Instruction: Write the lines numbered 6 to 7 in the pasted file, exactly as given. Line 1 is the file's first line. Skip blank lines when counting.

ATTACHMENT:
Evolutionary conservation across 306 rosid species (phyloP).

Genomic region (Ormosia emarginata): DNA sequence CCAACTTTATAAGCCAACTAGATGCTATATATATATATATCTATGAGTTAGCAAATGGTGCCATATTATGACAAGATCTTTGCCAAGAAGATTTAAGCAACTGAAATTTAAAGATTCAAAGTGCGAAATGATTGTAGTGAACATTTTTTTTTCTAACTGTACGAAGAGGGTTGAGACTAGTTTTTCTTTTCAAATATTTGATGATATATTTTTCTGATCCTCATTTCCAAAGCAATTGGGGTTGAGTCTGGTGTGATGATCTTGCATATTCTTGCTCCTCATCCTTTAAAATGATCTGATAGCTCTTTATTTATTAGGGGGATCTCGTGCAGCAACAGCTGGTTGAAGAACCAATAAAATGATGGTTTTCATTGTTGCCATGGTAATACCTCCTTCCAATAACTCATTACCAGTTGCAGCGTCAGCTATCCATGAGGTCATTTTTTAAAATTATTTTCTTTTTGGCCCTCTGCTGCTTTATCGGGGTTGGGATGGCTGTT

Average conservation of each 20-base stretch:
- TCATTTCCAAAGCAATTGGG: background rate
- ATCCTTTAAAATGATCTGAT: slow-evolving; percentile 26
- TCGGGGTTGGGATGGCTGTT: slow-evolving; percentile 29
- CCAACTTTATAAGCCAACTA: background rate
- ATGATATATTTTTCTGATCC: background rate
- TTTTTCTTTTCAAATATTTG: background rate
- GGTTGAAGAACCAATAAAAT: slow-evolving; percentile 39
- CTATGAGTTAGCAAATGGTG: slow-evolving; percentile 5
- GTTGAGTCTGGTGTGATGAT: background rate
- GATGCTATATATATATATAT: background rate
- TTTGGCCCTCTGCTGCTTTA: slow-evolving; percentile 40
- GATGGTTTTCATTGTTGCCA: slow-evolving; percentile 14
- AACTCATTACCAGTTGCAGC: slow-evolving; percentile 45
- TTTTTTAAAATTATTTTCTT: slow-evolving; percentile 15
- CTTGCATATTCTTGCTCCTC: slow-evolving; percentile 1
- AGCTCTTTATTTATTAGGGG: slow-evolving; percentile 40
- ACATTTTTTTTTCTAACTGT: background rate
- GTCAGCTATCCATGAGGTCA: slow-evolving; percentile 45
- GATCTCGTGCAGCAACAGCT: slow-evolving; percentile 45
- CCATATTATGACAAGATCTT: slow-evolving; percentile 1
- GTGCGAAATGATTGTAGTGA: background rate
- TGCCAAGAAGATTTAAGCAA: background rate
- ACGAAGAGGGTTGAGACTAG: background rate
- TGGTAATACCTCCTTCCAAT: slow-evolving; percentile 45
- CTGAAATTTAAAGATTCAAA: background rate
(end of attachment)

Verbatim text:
- TCGGGGTTGGGATGGCTGTT: slow-evolving; percentile 29
- CCAACTTTATAAGCCAACTA: background rate